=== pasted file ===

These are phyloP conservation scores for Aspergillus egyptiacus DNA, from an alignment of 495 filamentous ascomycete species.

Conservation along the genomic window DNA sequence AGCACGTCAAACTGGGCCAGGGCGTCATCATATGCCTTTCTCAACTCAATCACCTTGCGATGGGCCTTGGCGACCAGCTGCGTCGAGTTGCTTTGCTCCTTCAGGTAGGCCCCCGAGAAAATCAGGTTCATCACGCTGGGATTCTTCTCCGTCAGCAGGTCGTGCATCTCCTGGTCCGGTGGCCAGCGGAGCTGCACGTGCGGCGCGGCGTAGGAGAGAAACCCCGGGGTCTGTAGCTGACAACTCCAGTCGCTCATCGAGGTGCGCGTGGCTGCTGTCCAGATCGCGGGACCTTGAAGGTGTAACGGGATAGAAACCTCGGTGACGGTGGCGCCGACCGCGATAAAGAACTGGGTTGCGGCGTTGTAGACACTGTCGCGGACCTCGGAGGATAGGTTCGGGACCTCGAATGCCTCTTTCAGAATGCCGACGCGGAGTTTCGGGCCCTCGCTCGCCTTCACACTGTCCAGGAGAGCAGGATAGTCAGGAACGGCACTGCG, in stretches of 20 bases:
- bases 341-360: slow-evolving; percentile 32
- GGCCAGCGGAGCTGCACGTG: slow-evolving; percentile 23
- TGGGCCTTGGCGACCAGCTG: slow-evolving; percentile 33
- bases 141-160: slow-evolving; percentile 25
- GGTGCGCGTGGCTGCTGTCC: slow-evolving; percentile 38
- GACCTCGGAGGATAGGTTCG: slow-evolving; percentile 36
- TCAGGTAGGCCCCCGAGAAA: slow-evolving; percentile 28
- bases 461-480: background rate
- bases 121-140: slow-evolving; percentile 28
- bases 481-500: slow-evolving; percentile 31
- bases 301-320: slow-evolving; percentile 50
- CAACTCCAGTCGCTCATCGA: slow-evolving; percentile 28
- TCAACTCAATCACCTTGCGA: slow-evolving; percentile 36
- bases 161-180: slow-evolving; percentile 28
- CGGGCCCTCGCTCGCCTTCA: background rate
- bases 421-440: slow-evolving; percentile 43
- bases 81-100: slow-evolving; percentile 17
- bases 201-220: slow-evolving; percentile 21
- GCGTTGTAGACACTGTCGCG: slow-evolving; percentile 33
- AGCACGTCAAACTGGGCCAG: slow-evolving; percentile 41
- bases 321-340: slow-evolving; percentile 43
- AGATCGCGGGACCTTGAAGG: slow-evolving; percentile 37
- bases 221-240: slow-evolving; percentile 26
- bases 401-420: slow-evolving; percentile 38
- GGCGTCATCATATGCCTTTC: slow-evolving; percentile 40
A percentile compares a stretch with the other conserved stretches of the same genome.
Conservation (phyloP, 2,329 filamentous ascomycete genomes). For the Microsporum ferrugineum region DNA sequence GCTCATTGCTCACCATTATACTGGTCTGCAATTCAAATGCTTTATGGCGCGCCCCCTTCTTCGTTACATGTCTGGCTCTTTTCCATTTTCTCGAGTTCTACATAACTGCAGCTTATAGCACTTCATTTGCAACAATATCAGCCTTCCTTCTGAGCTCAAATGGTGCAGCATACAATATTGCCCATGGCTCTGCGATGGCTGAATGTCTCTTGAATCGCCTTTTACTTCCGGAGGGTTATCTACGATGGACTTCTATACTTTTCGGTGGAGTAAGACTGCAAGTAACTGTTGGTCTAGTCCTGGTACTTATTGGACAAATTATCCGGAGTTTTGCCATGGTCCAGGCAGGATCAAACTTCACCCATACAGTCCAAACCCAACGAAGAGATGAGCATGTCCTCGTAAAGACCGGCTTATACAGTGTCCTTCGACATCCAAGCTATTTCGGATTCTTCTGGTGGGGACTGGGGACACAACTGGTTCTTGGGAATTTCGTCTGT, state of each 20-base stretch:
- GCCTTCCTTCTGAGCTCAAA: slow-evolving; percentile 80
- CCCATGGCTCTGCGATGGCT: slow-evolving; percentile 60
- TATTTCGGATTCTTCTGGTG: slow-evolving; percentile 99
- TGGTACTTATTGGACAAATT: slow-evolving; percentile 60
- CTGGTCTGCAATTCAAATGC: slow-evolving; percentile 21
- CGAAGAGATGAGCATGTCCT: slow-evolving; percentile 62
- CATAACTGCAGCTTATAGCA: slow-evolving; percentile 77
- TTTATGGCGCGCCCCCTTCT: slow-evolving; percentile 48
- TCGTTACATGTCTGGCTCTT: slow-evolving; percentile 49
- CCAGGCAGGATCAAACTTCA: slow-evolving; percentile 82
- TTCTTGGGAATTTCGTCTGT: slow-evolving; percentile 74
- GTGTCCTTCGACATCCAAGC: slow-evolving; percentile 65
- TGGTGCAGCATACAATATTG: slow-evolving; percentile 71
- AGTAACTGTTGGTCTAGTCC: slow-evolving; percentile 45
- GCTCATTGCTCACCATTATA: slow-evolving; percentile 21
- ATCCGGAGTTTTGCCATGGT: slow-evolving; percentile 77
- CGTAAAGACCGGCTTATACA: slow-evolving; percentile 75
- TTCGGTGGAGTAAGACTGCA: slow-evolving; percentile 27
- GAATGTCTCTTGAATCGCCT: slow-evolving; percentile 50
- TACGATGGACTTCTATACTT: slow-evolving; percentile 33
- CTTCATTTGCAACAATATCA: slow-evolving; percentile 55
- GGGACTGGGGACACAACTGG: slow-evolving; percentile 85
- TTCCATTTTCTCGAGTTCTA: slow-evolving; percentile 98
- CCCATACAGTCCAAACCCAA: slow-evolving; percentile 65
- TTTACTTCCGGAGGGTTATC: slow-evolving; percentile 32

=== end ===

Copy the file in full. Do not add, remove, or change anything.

These are phyloP conservation scores for Aspergillus egyptiacus DNA, from an alignment of 495 filamentous ascomycete species.

Conservation along the genomic window DNA sequence AGCACGTCAAACTGGGCCAGGGCGTCATCATATGCCTTTCTCAACTCAATCACCTTGCGATGGGCCTTGGCGACCAGCTGCGTCGAGTTGCTTTGCTCCTTCAGGTAGGCCCCCGAGAAAATCAGGTTCATCACGCTGGGATTCTTCTCCGTCAGCAGGTCGTGCATCTCCTGGTCCGGTGGCCAGCGGAGCTGCACGTGCGGCGCGGCGTAGGAGAGAAACCCCGGGGTCTGTAGCTGACAACTCCAGTCGCTCATCGAGGTGCGCGTGGCTGCTGTCCAGATCGCGGGACCTTGAAGGTGTAACGGGATAGAAACCTCGGTGACGGTGGCGCCGACCGCGATAAAGAACTGGGTTGCGGCGTTGTAGACACTGTCGCGGACCTCGGAGGATAGGTTCGGGACCTCGAATGCCTCTTTCAGAATGCCGACGCGGAGTTTCGGGCCCTCGCTCGCCTTCACACTGTCCAGGAGAGCAGGATAGTCAGGAACGGCACTGCG, in stretches of 20 bases:
- bases 341-360: slow-evolving; percentile 32
- GGCCAGCGGAGCTGCACGTG: slow-evolving; percentile 23
- TGGGCCTTGGCGACCAGCTG: slow-evolving; percentile 33
- bases 141-160: slow-evolving; percentile 25
- GGTGCGCGTGGCTGCTGTCC: slow-evolving; percentile 38
- GACCTCGGAGGATAGGTTCG: slow-evolving; percentile 36
- TCAGGTAGGCCCCCGAGAAA: slow-evolving; percentile 28
- bases 461-480: background rate
- bases 121-140: slow-evolving; percentile 28
- bases 481-500: slow-evolving; percentile 31
- bases 301-320: slow-evolving; percentile 50
- CAACTCCAGTCGCTCATCGA: slow-evolving; percentile 28
- TCAACTCAATCACCTTGCGA: slow-evolving; percentile 36
- bases 161-180: slow-evolving; percentile 28
- CGGGCCCTCGCTCGCCTTCA: background rate
- bases 421-440: slow-evolving; percentile 43
- bases 81-100: slow-evolving; percentile 17
- bases 201-220: slow-evolving; percentile 21
- GCGTTGTAGACACTGTCGCG: slow-evolving; percentile 33
- AGCACGTCAAACTGGGCCAG: slow-evolving; percentile 41
- bases 321-340: slow-evolving; percentile 43
- AGATCGCGGGACCTTGAAGG: slow-evolving; percentile 37
- bases 221-240: slow-evolving; percentile 26
- bases 401-420: slow-evolving; percentile 38
- GGCGTCATCATATGCCTTTC: slow-evolving; percentile 40
A percentile compares a stretch with the other conserved stretches of the same genome.
Conservation (phyloP, 2,329 filamentous ascomycete genomes). For the Microsporum ferrugineum region DNA sequence GCTCATTGCTCACCATTATACTGGTCTGCAATTCAAATGCTTTATGGCGCGCCCCCTTCTTCGTTACATGTCTGGCTCTTTTCCATTTTCTCGAGTTCTACATAACTGCAGCTTATAGCACTTCATTTGCAACAATATCAGCCTTCCTTCTGAGCTCAAATGGTGCAGCATACAATATTGCCCATGGCTCTGCGATGGCTGAATGTCTCTTGAATCGCCTTTTACTTCCGGAGGGTTATCTACGATGGACTTCTATACTTTTCGGTGGAGTAAGACTGCAAGTAACTGTTGGTCTAGTCCTGGTACTTATTGGACAAATTATCCGGAGTTTTGCCATGGTCCAGGCAGGATCAAACTTCACCCATACAGTCCAAACCCAACGAAGAGATGAGCATGTCCTCGTAAAGACCGGCTTATACAGTGTCCTTCGACATCCAAGCTATTTCGGATTCTTCTGGTGGGGACTGGGGACACAACTGGTTCTTGGGAATTTCGTCTGT, state of each 20-base stretch:
- GCCTTCCTTCTGAGCTCAAA: slow-evolving; percentile 80
- CCCATGGCTCTGCGATGGCT: slow-evolving; percentile 60
- TATTTCGGATTCTTCTGGTG: slow-evolving; percentile 99
- TGGTACTTATTGGACAAATT: slow-evolving; percentile 60
- CTGGTCTGCAATTCAAATGC: slow-evolving; percentile 21
- CGAAGAGATGAGCATGTCCT: slow-evolving; percentile 62
- CATAACTGCAGCTTATAGCA: slow-evolving; percentile 77
- TTTATGGCGCGCCCCCTTCT: slow-evolving; percentile 48
- TCGTTACATGTCTGGCTCTT: slow-evolving; percentile 49
- CCAGGCAGGATCAAACTTCA: slow-evolving; percentile 82
- TTCTTGGGAATTTCGTCTGT: slow-evolving; percentile 74
- GTGTCCTTCGACATCCAAGC: slow-evolving; percentile 65
- TGGTGCAGCATACAATATTG: slow-evolving; percentile 71
- AGTAACTGTTGGTCTAGTCC: slow-evolving; percentile 45
- GCTCATTGCTCACCATTATA: slow-evolving; percentile 21
- ATCCGGAGTTTTGCCATGGT: slow-evolving; percentile 77
- CGTAAAGACCGGCTTATACA: slow-evolving; percentile 75
- TTCGGTGGAGTAAGACTGCA: slow-evolving; percentile 27
- GAATGTCTCTTGAATCGCCT: slow-evolving; percentile 50
- TACGATGGACTTCTATACTT: slow-evolving; percentile 33
- CTTCATTTGCAACAATATCA: slow-evolving; percentile 55
- GGGACTGGGGACACAACTGG: slow-evolving; percentile 85
- TTCCATTTTCTCGAGTTCTA: slow-evolving; percentile 98
- CCCATACAGTCCAAACCCAA: slow-evolving; percentile 65
- TTTACTTCCGGAGGGTTATC: slow-evolving; percentile 32